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Plants in the Papaveraceae family are commonly known as poppies. Gardeners value these plants for their abundant blooms of brightly colored flowers. The most well-known species of poppies, such as the red poppy, belong to the Papaver genus. Poppies are hardy in U.S. Department of Agriculture hardiness zones 2 through 9, so poppies can easily reseed themselves in USDA zone 7. Gardeners typically grow poppies from seed.
Select a planting site in full sun in USDA zone 7; poppies can also tolerate partial shade. Poppies grow best in sandy loam with good drainage, and tolerate other soil types except for heavy clay.
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Loosen the soil with a garden trowel to a depth of several inches. Amend the soil with limestone, if necessary, to increase the soil pH to between 5.5 to 7.0.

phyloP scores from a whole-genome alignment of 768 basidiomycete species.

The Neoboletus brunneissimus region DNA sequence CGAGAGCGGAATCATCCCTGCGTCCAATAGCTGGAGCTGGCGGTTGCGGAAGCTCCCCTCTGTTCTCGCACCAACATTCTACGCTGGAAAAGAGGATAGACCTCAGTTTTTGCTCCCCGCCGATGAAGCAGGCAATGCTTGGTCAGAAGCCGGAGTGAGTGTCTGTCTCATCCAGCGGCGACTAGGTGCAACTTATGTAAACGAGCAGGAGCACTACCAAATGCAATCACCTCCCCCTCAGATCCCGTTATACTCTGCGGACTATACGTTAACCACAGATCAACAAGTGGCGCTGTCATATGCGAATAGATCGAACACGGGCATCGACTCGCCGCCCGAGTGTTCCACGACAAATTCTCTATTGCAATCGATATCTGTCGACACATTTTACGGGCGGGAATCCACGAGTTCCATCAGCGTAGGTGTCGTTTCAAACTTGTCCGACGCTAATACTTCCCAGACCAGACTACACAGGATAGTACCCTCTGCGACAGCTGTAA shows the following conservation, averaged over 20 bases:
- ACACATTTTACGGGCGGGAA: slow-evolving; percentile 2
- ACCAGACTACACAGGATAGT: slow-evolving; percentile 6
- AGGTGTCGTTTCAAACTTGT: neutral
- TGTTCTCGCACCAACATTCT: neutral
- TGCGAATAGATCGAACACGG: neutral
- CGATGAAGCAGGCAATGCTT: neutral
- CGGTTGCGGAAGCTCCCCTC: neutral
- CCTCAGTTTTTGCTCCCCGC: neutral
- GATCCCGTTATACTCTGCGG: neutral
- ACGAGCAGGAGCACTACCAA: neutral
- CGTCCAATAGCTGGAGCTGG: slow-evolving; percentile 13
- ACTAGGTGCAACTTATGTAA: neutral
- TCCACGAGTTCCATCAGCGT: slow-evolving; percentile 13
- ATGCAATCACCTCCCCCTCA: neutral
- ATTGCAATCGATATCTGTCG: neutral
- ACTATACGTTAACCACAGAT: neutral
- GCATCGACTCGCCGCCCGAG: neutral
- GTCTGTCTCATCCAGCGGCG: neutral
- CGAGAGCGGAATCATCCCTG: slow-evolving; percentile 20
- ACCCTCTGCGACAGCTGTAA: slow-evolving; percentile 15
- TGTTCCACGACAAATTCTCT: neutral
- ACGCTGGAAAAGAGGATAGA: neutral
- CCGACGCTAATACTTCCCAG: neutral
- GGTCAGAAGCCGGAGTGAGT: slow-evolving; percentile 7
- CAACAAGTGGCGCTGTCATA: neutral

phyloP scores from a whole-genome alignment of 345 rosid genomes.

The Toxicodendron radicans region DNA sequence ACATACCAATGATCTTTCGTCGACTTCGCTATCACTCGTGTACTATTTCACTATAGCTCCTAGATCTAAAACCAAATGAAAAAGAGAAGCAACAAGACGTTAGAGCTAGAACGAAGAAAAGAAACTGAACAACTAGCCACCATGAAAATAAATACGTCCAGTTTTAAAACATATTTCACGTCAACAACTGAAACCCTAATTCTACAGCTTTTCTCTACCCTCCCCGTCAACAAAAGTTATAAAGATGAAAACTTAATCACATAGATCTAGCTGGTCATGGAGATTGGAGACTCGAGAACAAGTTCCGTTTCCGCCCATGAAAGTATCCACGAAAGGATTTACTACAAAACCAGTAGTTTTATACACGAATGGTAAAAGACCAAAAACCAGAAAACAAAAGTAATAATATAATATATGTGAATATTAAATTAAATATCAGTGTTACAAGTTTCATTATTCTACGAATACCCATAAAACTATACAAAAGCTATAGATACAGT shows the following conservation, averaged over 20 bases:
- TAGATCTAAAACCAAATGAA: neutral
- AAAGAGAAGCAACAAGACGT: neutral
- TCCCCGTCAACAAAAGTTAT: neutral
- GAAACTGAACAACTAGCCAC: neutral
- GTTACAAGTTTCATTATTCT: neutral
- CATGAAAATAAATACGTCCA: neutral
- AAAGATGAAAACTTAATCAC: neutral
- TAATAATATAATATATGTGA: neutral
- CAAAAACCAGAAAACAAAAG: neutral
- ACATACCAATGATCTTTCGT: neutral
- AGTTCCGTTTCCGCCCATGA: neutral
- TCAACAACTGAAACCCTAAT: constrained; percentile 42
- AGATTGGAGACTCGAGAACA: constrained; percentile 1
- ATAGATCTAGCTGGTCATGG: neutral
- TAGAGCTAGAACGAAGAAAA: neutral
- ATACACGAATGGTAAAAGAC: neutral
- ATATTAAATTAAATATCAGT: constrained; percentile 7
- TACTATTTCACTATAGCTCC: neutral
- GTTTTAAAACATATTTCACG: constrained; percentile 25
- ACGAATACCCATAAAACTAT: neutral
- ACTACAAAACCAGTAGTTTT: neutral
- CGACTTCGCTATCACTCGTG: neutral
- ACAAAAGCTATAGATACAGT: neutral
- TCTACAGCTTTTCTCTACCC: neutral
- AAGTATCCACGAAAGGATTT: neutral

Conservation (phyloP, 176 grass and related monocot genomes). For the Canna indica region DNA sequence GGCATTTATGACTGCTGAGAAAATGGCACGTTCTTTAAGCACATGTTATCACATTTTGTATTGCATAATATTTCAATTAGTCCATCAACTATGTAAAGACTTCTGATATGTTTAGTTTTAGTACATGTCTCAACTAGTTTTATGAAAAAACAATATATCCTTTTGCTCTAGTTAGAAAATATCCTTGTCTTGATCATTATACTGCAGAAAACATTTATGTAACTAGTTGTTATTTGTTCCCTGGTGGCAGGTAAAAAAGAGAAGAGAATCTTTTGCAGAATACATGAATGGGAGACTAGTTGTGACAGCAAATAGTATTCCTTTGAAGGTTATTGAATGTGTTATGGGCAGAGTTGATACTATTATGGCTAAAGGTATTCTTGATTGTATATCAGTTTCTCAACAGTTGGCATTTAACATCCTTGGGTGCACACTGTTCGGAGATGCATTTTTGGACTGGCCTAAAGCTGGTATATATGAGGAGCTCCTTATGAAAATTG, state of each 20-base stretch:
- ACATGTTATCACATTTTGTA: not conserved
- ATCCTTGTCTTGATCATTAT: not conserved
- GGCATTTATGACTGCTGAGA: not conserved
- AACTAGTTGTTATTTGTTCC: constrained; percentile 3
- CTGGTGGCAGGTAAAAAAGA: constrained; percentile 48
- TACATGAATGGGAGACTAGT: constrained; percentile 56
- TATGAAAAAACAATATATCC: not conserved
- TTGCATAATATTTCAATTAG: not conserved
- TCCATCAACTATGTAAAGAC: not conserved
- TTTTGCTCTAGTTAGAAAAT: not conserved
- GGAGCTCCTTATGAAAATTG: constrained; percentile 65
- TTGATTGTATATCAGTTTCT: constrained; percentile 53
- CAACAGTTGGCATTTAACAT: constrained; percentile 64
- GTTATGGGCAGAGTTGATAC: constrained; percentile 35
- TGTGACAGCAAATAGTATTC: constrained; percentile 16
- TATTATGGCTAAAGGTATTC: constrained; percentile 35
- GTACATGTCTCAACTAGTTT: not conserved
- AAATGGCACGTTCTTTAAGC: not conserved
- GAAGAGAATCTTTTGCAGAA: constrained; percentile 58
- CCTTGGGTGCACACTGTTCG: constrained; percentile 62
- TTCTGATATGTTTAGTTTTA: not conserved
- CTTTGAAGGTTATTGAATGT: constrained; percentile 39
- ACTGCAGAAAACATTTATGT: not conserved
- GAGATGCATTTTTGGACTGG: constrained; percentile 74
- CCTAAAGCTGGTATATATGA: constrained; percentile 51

Scatter the poppy seeds over the planting area in the spring after the last expected frost. Rake the seeds lightly into the soil to give them a high germination rate.
Water the poppy seeds only during prolonged dry periods, as these plants are drought-hardy. Poppy seeds should germinate within three weeks after planting and bloom within eight weeks after that.
Remove the weaker poppy plants as they grow to achieve a final spacing of 6 to 12 inches, depending on the cultivar. Prune the flower heads after they bloom to prevent excessive seeding.
Purchase poppy seeds from a seed provider to ensure they are hardy in USDA zone 7. Many species of poppies are commercially available, and popular species of poppies frequently have multiple cultivars.